WHAT ARE THE DEFENSES TO UNLAWFUL DISCLOSURE OR PROMOTION OF INTIMATE VISUAL MATERIAL IN TEXAS?
The statute lists affirmative defenses to unlawfully disclosing or promoting intimate visual material. It is an affirmative defense if:
- law enforcement or medical professionals disclose the visual material for their respective professional purposes, including medical treatment or reporting unlawful activity;
- the person depicted in the visual material voluntarily exposed himself or herself in a public or commercial setting;
- the photos or videos are disseminated on an interactive computer service, which enables access by multiple users to a server, and the disclosure was provided by one of the users.
WHAT IS THE STATUTE OF LIMITATIONS FOR UNLAWFUL DISCLOSURE OR PROMOTION OF INTIMATE VISUAL MATERIAL IN TEXAS?
The limitation period for unlawful disclosure or promotion of intimate visual material, a state jail felony, is three years.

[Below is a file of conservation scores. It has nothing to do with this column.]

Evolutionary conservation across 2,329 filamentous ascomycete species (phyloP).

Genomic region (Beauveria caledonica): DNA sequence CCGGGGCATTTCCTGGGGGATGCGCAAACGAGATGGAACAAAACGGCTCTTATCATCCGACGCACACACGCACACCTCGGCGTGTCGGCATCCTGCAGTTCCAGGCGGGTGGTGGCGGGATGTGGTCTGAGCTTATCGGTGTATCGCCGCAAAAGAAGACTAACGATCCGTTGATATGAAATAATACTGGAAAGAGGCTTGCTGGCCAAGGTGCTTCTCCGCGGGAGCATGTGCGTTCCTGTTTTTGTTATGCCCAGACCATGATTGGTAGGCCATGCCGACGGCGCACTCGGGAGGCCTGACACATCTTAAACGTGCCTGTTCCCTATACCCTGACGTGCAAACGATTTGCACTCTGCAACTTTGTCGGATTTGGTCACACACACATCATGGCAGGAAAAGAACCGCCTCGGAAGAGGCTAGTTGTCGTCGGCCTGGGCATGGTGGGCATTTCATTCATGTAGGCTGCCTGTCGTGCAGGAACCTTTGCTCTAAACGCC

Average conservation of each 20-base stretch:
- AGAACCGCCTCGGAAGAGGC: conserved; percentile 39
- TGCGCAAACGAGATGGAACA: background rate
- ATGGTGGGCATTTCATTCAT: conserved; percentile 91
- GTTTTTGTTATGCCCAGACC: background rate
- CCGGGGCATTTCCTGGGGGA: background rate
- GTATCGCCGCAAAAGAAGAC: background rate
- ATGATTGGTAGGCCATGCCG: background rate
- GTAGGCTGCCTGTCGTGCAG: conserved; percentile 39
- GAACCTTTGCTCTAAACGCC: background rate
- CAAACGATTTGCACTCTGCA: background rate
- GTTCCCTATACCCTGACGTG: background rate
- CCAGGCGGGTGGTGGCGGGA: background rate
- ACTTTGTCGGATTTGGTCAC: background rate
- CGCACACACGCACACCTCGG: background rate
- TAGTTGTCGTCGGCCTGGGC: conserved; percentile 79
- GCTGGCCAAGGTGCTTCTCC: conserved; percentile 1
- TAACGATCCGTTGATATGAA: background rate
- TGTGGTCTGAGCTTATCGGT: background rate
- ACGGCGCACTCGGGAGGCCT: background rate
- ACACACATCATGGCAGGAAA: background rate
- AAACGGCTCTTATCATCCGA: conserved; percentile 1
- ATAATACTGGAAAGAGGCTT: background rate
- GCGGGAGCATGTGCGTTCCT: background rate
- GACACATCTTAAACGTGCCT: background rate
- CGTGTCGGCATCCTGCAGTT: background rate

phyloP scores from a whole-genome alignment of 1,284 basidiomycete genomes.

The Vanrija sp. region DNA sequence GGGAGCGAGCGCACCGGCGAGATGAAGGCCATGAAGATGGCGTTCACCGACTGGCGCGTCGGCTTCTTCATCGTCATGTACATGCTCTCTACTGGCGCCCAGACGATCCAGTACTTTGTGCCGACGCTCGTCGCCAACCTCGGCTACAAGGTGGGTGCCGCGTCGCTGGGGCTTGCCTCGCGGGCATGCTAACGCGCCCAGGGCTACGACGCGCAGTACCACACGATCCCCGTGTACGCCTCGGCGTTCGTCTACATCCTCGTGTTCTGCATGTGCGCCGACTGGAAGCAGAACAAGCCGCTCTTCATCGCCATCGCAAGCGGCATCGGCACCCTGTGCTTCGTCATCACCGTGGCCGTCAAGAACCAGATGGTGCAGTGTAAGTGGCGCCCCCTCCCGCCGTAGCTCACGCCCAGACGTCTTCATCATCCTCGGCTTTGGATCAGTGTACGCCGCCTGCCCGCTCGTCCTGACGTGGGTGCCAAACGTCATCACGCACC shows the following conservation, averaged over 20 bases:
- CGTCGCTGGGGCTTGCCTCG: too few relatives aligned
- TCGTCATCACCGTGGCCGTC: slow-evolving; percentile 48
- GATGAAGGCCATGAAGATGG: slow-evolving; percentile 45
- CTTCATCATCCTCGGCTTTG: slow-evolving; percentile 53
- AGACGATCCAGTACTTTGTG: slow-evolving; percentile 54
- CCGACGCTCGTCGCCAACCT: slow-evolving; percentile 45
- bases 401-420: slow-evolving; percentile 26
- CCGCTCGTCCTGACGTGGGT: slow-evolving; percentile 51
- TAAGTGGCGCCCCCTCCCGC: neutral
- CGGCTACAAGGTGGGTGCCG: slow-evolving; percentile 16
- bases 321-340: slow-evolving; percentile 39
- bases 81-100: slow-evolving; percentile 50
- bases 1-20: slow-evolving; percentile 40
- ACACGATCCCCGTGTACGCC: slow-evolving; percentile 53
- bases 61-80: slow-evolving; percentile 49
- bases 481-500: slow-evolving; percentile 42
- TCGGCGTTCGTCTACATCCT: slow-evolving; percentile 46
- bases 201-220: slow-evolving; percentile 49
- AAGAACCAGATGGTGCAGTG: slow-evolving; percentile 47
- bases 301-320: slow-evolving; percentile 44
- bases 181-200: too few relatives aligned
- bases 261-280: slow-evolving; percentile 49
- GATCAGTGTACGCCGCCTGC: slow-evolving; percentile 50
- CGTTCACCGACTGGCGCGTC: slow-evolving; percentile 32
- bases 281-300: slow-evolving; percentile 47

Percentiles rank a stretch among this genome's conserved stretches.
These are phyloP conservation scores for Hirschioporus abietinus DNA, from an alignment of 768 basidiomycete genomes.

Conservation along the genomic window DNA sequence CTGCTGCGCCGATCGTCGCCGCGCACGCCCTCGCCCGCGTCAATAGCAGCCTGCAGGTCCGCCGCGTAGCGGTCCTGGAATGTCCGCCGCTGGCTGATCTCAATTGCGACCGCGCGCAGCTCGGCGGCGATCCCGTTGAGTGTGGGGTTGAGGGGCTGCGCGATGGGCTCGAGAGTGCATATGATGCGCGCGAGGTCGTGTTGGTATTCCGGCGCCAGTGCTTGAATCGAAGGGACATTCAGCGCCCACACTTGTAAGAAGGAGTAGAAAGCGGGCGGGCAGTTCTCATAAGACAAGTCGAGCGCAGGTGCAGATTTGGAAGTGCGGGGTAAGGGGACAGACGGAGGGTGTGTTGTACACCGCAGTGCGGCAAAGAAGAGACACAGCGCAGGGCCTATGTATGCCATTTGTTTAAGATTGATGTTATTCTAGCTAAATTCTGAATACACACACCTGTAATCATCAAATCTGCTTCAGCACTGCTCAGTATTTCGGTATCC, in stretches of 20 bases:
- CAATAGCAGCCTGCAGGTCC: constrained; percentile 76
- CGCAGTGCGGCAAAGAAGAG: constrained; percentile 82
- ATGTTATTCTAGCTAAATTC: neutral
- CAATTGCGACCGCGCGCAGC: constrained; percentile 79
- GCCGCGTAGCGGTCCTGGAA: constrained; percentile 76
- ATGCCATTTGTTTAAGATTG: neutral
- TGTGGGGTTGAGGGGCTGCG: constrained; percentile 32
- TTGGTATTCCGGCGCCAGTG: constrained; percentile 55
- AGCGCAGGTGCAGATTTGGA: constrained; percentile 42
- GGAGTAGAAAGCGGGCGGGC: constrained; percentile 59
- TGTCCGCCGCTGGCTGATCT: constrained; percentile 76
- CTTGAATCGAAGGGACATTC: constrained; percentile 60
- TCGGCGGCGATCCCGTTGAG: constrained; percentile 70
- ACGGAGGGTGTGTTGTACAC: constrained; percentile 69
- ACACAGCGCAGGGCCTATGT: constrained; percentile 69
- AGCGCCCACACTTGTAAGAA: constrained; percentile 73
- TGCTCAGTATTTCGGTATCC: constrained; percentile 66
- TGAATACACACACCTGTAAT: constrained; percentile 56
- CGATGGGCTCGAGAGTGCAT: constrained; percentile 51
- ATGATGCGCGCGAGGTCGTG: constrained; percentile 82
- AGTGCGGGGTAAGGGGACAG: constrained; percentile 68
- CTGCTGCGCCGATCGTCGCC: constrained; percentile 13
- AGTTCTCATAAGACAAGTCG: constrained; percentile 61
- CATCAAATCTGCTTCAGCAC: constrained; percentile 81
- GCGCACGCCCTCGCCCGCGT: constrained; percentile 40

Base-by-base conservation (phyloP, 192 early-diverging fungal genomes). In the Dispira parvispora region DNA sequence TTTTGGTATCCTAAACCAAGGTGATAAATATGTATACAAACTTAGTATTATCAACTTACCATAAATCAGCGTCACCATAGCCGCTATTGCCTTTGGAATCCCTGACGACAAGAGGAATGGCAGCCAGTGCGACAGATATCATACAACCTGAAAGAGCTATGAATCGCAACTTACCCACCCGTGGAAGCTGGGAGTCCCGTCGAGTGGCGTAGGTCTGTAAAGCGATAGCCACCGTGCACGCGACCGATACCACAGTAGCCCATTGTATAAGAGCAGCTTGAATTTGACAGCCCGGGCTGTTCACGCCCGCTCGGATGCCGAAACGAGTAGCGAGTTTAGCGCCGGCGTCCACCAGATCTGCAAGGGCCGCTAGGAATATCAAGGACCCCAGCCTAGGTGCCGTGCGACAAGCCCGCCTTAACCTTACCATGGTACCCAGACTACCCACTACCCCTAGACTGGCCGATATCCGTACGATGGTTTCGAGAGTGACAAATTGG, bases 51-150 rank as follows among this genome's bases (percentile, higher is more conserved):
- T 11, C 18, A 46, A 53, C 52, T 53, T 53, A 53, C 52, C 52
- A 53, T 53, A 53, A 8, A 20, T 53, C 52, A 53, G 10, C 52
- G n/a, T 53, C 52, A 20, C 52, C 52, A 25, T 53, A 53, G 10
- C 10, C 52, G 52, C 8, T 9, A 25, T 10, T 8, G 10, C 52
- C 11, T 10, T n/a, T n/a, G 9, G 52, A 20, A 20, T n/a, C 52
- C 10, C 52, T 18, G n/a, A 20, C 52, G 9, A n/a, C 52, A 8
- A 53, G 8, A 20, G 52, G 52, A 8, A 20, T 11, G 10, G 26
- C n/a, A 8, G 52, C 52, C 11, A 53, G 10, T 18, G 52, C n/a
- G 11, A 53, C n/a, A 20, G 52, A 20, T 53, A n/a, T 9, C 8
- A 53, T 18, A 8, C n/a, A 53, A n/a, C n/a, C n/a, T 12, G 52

UNLAWFUL DISCLOSURE OR PROMOTION OF INTIMATE VISUAL MATERIAL IN TEXAS
The unlawful disclosure or promotion of intimate visual material, or “revenge porn” statute, is designed to protect sexual privacy, and the identity of individuals depicted in private nude photographs and videos. The person disseminating the intimate visual material must do so with the intent to harm the individual depicted therein, but this element can be logically inferred based on the act of dissemination itself, and the targeted recipients.
TEXAS UNLAWFUL DISCLOSURE OR PROMOTION OF INTIMATE VISUAL MATERIAL COURT CASES
The case law regarding unlawful disclosure or promotion of intimate visual material in Texas shows the constitutional concerns with this statute, and its restriction on a person’s freedom of speech.
- In Ex parte Fairchild-Porche, the defendant sent nude photos showing the victim’s face to the victim’s coworkers. She got the photos of the victim with his consent, but for her eyes only. The defendant argued the statute was unconstitutional because it restricted her First Amendment right to freedom of speech. The appellate court held the statute was constitutional, because it was narrowly tailored to protect sexual privacy.